Urine recirculation prolongs normothermic kidney perfusion via more optimal metabolic homeostasis-a proteomics study.
Weissenbacher A., Huang H., Surik T., Lo Faro ML., Ploeg RJ., Coussios CC., Friend PJ., Kessler BM.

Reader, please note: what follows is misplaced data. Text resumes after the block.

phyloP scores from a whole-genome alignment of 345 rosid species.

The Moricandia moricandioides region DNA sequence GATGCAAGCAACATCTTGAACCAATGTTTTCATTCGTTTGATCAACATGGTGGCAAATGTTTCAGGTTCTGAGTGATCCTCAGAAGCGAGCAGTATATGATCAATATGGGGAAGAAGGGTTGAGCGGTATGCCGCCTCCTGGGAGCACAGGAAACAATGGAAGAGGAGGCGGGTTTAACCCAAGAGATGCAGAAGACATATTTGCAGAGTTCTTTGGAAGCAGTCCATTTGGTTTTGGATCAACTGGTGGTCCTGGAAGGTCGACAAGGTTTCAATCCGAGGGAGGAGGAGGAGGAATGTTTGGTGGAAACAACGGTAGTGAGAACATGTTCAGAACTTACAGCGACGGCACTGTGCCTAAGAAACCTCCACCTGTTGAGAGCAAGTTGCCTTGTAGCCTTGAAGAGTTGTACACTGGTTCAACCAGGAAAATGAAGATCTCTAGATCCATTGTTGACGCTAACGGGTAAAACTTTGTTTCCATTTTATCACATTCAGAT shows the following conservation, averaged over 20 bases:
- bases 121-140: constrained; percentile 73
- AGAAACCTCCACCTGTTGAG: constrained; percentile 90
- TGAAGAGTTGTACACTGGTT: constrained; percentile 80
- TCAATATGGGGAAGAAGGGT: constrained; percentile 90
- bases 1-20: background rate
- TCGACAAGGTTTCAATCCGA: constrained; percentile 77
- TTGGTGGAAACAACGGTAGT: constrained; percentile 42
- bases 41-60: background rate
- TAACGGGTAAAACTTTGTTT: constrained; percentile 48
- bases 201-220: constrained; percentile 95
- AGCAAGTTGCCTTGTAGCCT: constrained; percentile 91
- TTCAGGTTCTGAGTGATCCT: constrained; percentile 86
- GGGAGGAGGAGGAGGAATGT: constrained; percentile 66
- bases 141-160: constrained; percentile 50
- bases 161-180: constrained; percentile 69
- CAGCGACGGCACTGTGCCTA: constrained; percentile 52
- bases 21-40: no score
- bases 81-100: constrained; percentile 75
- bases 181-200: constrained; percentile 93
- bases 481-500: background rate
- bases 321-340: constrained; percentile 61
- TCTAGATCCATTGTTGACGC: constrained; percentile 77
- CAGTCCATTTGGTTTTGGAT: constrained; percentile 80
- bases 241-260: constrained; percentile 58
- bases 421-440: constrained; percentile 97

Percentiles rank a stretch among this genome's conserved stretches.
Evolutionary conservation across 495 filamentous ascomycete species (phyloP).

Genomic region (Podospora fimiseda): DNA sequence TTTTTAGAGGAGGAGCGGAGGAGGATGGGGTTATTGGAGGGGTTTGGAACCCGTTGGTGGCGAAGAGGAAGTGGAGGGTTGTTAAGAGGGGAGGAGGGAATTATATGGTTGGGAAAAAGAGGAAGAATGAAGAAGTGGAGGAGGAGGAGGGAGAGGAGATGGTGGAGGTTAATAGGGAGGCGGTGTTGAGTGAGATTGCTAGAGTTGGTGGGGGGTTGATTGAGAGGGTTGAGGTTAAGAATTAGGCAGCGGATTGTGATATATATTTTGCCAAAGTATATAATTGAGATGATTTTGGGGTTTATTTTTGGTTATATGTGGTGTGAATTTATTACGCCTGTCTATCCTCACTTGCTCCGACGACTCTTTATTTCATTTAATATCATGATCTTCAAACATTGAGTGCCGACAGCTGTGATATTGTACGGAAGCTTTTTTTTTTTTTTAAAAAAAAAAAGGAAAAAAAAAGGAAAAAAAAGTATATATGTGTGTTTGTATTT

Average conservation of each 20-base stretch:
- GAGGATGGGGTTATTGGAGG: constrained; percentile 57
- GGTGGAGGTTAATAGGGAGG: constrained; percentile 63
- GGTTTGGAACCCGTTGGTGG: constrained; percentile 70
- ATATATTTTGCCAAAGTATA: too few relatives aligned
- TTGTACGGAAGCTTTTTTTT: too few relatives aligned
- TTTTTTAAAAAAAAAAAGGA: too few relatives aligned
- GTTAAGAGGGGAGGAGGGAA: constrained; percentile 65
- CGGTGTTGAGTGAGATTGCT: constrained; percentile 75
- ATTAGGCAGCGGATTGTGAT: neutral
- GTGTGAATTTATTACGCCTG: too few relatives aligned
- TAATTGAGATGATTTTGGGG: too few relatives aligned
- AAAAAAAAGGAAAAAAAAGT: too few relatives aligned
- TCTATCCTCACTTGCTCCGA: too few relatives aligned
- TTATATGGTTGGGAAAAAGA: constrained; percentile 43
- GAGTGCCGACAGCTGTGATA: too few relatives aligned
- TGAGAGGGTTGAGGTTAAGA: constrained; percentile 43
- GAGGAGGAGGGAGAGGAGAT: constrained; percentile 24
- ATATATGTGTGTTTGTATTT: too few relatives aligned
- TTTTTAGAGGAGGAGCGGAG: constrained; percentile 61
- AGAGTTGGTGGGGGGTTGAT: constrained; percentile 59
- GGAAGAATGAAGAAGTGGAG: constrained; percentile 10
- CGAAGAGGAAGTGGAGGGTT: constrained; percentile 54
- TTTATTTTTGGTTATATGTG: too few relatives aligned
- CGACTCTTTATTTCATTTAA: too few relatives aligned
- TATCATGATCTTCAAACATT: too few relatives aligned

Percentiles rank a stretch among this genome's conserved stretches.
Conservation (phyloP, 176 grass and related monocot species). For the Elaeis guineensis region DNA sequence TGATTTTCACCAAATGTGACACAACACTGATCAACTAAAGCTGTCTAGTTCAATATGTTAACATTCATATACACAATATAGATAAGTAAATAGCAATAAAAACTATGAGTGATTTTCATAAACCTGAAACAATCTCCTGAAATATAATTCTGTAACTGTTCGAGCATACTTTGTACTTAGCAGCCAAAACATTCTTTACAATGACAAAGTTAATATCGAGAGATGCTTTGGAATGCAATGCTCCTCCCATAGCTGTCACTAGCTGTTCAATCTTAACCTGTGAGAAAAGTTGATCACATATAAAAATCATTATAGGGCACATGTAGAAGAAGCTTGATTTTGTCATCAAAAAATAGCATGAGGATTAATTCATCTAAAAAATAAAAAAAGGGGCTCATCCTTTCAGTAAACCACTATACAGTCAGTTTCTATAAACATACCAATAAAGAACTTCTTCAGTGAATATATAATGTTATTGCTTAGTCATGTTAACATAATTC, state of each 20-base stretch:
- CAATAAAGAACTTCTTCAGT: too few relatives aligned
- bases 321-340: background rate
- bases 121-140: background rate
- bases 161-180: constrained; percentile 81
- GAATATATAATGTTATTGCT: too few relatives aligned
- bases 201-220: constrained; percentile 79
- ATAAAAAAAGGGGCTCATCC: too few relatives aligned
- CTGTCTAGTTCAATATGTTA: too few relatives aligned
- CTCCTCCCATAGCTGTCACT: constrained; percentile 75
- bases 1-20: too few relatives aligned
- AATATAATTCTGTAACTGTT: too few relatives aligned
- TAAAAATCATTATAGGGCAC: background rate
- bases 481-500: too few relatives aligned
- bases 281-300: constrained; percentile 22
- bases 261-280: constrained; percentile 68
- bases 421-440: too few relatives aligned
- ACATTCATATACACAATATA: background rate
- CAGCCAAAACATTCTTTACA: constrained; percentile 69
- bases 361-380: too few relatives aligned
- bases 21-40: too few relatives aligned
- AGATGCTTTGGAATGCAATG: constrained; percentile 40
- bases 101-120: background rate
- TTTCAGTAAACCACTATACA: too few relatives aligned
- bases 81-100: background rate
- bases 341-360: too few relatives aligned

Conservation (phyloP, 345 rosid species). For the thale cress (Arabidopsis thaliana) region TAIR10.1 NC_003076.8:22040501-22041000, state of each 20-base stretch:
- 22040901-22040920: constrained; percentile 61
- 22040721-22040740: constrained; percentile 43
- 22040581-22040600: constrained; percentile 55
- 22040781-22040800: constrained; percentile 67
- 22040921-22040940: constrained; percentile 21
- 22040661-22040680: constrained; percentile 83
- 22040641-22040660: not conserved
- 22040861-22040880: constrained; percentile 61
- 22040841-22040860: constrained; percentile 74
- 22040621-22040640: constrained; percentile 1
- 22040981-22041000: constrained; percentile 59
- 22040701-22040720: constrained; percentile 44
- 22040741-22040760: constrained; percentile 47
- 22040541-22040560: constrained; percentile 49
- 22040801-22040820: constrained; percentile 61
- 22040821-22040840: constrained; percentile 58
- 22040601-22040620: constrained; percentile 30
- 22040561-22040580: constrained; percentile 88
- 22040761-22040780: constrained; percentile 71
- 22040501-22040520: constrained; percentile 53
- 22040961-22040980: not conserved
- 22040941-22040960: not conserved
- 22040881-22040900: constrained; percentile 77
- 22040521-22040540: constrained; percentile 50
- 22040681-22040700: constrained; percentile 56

We describe a proteomics analysis to determine the molecular differences between normothermically perfused (normothermic machine perfusion, NMP) human kidneys with urine recirculation (URC) and urine replacement (UR). Proteins were extracted from 16 kidney biopsies with URC (n = 8 donors after brain death [DBD], n = 8 donors after circulatory death [DCD]) and three with UR (n = 2 DBD, n = 1 DCD), followed by quantitative analysis by mass spectrometry. Damage-associated molecular patterns (DAMPs) were decreased in kidney tissue after 6 hours NMP with URC, suggesting reduced inflammation. Vasoconstriction was also attenuated in kidneys with URC as angiotensinogen levels were reduced. Strikingly, kidneys became metabolically active during NMP, which could be enhanced and prolonged by URC. For instance, mitochondrial succinate dehydrogenase enzyme levels as well as carbonic anhydrase were enhanced with URC, contributing to pH stabilization. Levels of cytosolic and the mitochondrial phosphoenolpyruvate carboxykinase were elevated after 24 hours of NMP, more prevalent in DCD than DBD tissue. Key enzymes involved in glucose metabolism were also increased after 12 and 24 hours of NMP with URC, including mitochondrial malate dehydrogenase and glutamic-oxaloacetic transaminase, predominantly in DCD tissue. We conclude that NMP with URC permits prolonged preservation and revitalizes metabolism to possibly better cope with ischemia reperfusion injury in discarded kidneys.